NATO and Canada

2020 Vision: The Need to Expand the Canadian Armed Forces Reserves

“Thank God for the military, that’s all I can say,” remarked Ontario Premier Doug Ford in response to a recent Canadian Armed Forces (CAF) report that sounded the alarm about the deplorable state of long-term care homes in Ontario during the COVID-19 pandemic. These words should be on the lips of every Canadian these days. Their country, like the rest of the world, is in the midst of a great convulsion. The New Year began auspiciously enough, but now, almost halfway through its course, 2020 has taken a decidedly ugly turn. Its apocalyptic atmosphere has become the subject of meme culture. A pall of anxiety has descended over society. Spring now feels like a separate epoch from the winter, and what the end of the year will look like is anybody’s best guess. 

Suddenly, it’s very reassuring to have a military. Long accustomed to reaping the post-Cold War peace dividend, or to committing their troops to conflicts halfway around the globe in places like Afghanistan, Canadians are getting a taste of the deployment of the CAF to crises that are not just close to home, but literally in their home. The assistance the military has rendered to Ontario long-term care facilities, for example, represents but a small fraction of the CAF’s response to the COVID-19 pandemic, codenamed Operation LASER. Thousands of personnel have been organized into Local Response Forces (LRFs), standing by to be deployed on short notice in order to augment government services straining to contain the novel coronavirus. Interestingly, of the roughly 9,500 men and women currently deployed, about 85% are reservists.

This distribution of forces makes abundant sense. The CAF has roughly 36,000 reservists at its disposal, in addition to its regular force of 67,000 personnel. It is a relatively small force that must carefully steward its manpower resources. The tragic loss of six Canadian forces members on a helicopter that recently crashed while taking part in a NATO mission in the Mediterranean is a stark reminder that, even in the midst of a national crisis like the current pandemic, the Canadian military remains actively engaged abroad. In 2017 alone, the CAF was engaged in 19 international missions. Canada remains yet fully committed to Operation Reassurance, its sustained role in Eastern Europe as part of NATO’s Enhanced Forward Presence. All of this should make plain that the existence of sufficient numbers of reserve units at home in Canada, ready to cope with domestic exigencies, is of paramount importance.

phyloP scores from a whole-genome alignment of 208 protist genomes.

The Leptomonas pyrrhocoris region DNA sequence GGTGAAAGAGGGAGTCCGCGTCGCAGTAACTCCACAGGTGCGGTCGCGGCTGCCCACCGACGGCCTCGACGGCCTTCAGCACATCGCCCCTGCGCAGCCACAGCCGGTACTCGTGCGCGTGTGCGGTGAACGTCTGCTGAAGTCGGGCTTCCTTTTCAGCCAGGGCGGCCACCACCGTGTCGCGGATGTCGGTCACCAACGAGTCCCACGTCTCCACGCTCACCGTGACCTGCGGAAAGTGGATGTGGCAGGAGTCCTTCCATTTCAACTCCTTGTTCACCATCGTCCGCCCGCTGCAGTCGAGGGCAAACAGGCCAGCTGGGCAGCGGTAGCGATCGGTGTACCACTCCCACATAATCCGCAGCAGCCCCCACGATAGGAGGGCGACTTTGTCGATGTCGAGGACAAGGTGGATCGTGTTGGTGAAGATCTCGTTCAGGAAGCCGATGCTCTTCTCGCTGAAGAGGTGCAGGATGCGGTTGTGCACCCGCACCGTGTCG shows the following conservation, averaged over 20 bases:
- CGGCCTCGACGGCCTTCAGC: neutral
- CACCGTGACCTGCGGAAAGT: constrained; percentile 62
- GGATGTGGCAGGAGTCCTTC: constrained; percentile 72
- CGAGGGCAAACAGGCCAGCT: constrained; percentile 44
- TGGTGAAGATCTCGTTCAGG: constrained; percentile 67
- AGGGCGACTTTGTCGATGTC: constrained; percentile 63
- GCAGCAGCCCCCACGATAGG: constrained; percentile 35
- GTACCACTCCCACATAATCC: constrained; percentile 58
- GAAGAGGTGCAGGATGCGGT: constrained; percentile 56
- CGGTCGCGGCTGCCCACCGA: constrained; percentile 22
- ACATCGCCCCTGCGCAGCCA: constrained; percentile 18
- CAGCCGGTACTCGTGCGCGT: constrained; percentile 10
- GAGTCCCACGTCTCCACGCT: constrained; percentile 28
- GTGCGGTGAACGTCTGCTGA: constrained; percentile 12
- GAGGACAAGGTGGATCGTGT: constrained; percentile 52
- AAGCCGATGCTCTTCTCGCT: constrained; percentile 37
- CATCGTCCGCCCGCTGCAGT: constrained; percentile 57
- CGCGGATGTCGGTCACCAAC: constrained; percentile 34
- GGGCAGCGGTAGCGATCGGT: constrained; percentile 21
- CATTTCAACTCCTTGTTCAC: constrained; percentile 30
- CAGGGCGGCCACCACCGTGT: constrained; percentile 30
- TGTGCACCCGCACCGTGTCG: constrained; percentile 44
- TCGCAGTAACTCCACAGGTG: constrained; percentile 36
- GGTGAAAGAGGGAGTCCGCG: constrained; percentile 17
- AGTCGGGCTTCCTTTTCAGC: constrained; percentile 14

The shockwave caused by COVID-19 has exposed the cracks in the foundations of Canada’s disaster-response infrastructure. This has been most manifest in the worrisomely short supply of personal protective equipment (PPE) for frontline workers, as well as the country’s shocking dependence on Communist China’s means of production for procuring these supplies. At the same time, the novel coronavirus has revealed weaknesses in populism and made technocracy great again. Government is now back in popularity. Civil servants and specialists are the only ones with the wherewithal and knowhow to provide people with what they most desperately need during a pandemic, but cannot muster as solitary individuals – quarantines, border security, financial assistance, and most importantly, medical expertise. While by no means adopting a command economy, government has been forced, where necessary, to short circuit the free market by effectively steering production of PPE back to domestic sources. Across the world, including in Canada, national leaders have likened the struggle against COVID-19 to a “war.” The structure and discipline needed to defeat this foe has made this an apt description. Government’s ability to mobilize resources on a grand scale, issue orders, secure swift compliance, and effect a desired outcome is a considerable advantage in a crisis, especially when time is of the essence.